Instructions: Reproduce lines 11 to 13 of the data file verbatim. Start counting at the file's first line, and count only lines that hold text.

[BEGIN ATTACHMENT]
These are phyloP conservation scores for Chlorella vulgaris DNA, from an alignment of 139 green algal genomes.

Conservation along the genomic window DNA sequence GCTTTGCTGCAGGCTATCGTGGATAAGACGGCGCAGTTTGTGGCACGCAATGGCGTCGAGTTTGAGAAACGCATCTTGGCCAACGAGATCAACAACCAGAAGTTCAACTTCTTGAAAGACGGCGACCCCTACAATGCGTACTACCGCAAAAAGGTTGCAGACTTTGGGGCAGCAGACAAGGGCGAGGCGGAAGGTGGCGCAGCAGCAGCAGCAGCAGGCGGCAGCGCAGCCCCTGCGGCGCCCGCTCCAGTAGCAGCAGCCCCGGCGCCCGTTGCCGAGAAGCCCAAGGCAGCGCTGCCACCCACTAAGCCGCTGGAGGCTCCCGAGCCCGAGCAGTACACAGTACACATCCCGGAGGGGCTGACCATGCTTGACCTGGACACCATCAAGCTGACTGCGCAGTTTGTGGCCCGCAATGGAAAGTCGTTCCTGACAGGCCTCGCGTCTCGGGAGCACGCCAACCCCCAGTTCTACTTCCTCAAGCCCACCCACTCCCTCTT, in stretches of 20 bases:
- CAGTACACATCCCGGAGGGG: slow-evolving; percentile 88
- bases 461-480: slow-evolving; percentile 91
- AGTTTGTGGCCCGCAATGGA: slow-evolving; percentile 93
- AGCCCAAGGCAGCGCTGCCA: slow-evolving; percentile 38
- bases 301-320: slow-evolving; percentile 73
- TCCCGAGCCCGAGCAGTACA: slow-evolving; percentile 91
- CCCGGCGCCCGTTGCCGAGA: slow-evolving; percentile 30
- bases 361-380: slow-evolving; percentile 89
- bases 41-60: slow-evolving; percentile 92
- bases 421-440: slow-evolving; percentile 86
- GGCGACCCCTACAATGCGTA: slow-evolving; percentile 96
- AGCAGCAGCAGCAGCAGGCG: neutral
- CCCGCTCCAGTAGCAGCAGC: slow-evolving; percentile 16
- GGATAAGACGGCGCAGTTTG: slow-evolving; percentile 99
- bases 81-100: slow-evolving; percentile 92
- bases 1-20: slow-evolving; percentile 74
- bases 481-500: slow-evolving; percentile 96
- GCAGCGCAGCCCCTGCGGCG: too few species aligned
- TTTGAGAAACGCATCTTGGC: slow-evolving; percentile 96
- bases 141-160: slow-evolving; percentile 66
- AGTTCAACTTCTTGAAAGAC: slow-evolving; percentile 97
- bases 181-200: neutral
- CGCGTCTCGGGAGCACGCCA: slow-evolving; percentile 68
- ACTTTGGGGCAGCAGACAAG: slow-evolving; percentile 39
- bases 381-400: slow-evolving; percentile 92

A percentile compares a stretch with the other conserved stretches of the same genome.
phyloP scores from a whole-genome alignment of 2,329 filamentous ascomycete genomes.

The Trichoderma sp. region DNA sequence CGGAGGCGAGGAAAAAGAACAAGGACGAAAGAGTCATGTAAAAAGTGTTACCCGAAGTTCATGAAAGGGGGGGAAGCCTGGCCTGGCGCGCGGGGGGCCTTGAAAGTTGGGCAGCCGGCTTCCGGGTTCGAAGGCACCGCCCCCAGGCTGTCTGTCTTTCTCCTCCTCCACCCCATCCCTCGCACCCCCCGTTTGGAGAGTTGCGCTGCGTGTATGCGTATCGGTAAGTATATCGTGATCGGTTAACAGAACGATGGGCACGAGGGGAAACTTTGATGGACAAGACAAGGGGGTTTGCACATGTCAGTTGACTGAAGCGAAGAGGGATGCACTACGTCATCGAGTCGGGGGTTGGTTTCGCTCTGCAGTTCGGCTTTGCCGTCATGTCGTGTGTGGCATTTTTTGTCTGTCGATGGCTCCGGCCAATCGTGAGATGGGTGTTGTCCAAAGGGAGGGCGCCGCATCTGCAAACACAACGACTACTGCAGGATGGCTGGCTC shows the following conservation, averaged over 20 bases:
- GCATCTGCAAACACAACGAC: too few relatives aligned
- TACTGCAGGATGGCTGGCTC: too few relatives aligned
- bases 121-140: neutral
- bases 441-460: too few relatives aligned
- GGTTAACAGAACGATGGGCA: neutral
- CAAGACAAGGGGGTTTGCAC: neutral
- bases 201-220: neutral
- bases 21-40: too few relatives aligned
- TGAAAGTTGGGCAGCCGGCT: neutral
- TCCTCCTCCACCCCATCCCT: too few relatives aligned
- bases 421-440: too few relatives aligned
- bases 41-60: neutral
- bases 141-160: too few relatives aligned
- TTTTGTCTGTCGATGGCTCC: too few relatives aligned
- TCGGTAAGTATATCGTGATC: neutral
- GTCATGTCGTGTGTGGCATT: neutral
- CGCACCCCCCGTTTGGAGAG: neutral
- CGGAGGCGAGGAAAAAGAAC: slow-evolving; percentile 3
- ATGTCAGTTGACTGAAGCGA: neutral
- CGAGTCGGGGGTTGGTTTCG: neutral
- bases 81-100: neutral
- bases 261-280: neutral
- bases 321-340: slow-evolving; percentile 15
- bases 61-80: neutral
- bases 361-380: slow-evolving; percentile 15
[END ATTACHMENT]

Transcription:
- bases 41-60: slow-evolving; percentile 92
- bases 421-440: slow-evolving; percentile 86
- GGCGACCCCTACAATGCGTA: slow-evolving; percentile 96